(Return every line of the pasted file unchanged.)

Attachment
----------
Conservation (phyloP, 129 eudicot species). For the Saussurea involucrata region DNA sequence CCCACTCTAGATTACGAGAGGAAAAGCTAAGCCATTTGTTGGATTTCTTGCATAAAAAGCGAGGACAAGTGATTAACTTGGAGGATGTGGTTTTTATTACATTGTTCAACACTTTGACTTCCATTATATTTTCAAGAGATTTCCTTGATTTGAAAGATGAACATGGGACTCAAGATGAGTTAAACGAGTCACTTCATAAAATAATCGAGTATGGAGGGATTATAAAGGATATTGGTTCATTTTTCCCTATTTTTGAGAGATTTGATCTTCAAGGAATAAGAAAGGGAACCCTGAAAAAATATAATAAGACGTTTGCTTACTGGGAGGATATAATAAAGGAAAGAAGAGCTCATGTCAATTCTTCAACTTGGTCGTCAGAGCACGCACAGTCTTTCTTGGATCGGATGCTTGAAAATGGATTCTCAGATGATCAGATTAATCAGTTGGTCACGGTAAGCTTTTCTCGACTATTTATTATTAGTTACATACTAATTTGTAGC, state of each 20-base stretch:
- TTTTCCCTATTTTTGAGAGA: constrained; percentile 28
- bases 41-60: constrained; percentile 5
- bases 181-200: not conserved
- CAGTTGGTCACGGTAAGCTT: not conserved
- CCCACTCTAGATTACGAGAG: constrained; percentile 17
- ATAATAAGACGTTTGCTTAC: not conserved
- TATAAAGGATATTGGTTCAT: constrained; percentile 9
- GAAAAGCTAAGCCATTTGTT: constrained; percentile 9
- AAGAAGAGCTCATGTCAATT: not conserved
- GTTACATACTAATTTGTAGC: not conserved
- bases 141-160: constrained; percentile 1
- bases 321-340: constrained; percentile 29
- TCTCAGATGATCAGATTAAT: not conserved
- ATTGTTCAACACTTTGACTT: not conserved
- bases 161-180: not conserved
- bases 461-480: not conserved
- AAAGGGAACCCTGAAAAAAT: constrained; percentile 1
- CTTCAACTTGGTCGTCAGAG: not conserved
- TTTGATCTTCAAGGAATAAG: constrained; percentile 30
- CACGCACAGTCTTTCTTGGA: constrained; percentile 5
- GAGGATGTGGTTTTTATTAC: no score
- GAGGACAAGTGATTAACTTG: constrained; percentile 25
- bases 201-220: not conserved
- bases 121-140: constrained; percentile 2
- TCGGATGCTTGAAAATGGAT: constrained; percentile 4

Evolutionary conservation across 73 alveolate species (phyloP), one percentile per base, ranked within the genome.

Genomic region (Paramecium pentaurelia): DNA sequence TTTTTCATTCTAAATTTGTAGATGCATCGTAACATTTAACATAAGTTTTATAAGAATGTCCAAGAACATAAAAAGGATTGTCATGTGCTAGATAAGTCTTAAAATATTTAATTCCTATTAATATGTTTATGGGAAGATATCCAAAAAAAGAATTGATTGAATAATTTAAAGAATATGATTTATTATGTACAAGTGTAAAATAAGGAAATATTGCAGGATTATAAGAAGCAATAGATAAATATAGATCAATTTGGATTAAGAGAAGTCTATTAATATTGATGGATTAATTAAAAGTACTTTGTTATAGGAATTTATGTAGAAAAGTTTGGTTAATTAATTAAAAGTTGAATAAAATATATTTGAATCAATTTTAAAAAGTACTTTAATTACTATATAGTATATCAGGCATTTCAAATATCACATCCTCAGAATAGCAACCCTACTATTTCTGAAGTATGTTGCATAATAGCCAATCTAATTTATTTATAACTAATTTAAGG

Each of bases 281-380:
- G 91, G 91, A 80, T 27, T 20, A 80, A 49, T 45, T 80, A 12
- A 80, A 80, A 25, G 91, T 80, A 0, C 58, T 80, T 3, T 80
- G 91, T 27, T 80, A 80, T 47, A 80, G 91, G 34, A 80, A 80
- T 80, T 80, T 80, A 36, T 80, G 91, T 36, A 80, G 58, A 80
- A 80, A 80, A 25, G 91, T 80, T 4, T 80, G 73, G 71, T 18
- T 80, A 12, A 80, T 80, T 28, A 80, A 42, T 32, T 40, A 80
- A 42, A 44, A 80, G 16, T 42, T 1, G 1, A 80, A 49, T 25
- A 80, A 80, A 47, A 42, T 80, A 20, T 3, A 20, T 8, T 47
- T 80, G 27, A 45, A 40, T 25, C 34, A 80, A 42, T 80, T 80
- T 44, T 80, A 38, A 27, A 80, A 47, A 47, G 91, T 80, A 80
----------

Conservation (phyloP, 129 eudicot species). For the Saussurea involucrata region DNA sequence CCCACTCTAGATTACGAGAGGAAAAGCTAAGCCATTTGTTGGATTTCTTGCATAAAAAGCGAGGACAAGTGATTAACTTGGAGGATGTGGTTTTTATTACATTGTTCAACACTTTGACTTCCATTATATTTTCAAGAGATTTCCTTGATTTGAAAGATGAACATGGGACTCAAGATGAGTTAAACGAGTCACTTCATAAAATAATCGAGTATGGAGGGATTATAAAGGATATTGGTTCATTTTTCCCTATTTTTGAGAGATTTGATCTTCAAGGAATAAGAAAGGGAACCCTGAAAAAATATAATAAGACGTTTGCTTACTGGGAGGATATAATAAAGGAAAGAAGAGCTCATGTCAATTCTTCAACTTGGTCGTCAGAGCACGCACAGTCTTTCTTGGATCGGATGCTTGAAAATGGATTCTCAGATGATCAGATTAATCAGTTGGTCACGGTAAGCTTTTCTCGACTATTTATTATTAGTTACATACTAATTTGTAGC, state of each 20-base stretch:
- TTTTCCCTATTTTTGAGAGA: constrained; percentile 28
- bases 41-60: constrained; percentile 5
- bases 181-200: not conserved
- CAGTTGGTCACGGTAAGCTT: not conserved
- CCCACTCTAGATTACGAGAG: constrained; percentile 17
- ATAATAAGACGTTTGCTTAC: not conserved
- TATAAAGGATATTGGTTCAT: constrained; percentile 9
- GAAAAGCTAAGCCATTTGTT: constrained; percentile 9
- AAGAAGAGCTCATGTCAATT: not conserved
- GTTACATACTAATTTGTAGC: not conserved
- bases 141-160: constrained; percentile 1
- bases 321-340: constrained; percentile 29
- TCTCAGATGATCAGATTAAT: not conserved
- ATTGTTCAACACTTTGACTT: not conserved
- bases 161-180: not conserved
- bases 461-480: not conserved
- AAAGGGAACCCTGAAAAAAT: constrained; percentile 1
- CTTCAACTTGGTCGTCAGAG: not conserved
- TTTGATCTTCAAGGAATAAG: constrained; percentile 30
- CACGCACAGTCTTTCTTGGA: constrained; percentile 5
- GAGGATGTGGTTTTTATTAC: no score
- GAGGACAAGTGATTAACTTG: constrained; percentile 25
- bases 201-220: not conserved
- bases 121-140: constrained; percentile 2
- TCGGATGCTTGAAAATGGAT: constrained; percentile 4

Evolutionary conservation across 73 alveolate species (phyloP), one percentile per base, ranked within the genome.

Genomic region (Paramecium pentaurelia): DNA sequence TTTTTCATTCTAAATTTGTAGATGCATCGTAACATTTAACATAAGTTTTATAAGAATGTCCAAGAACATAAAAAGGATTGTCATGTGCTAGATAAGTCTTAAAATATTTAATTCCTATTAATATGTTTATGGGAAGATATCCAAAAAAAGAATTGATTGAATAATTTAAAGAATATGATTTATTATGTACAAGTGTAAAATAAGGAAATATTGCAGGATTATAAGAAGCAATAGATAAATATAGATCAATTTGGATTAAGAGAAGTCTATTAATATTGATGGATTAATTAAAAGTACTTTGTTATAGGAATTTATGTAGAAAAGTTTGGTTAATTAATTAAAAGTTGAATAAAATATATTTGAATCAATTTTAAAAAGTACTTTAATTACTATATAGTATATCAGGCATTTCAAATATCACATCCTCAGAATAGCAACCCTACTATTTCTGAAGTATGTTGCATAATAGCCAATCTAATTTATTTATAACTAATTTAAGG

Each of bases 281-380:
- G 91, G 91, A 80, T 27, T 20, A 80, A 49, T 45, T 80, A 12
- A 80, A 80, A 25, G 91, T 80, A 0, C 58, T 80, T 3, T 80
- G 91, T 27, T 80, A 80, T 47, A 80, G 91, G 34, A 80, A 80
- T 80, T 80, T 80, A 36, T 80, G 91, T 36, A 80, G 58, A 80
- A 80, A 80, A 25, G 91, T 80, T 4, T 80, G 73, G 71, T 18
- T 80, A 12, A 80, T 80, T 28, A 80, A 42, T 32, T 40, A 80
- A 42, A 44, A 80, G 16, T 42, T 1, G 1, A 80, A 49, T 25
- A 80, A 80, A 47, A 42, T 80, A 20, T 3, A 20, T 8, T 47
- T 80, G 27, A 45, A 40, T 25, C 34, A 80, A 42, T 80, T 80
- T 44, T 80, A 38, A 27, A 80, A 47, A 47, G 91, T 80, A 80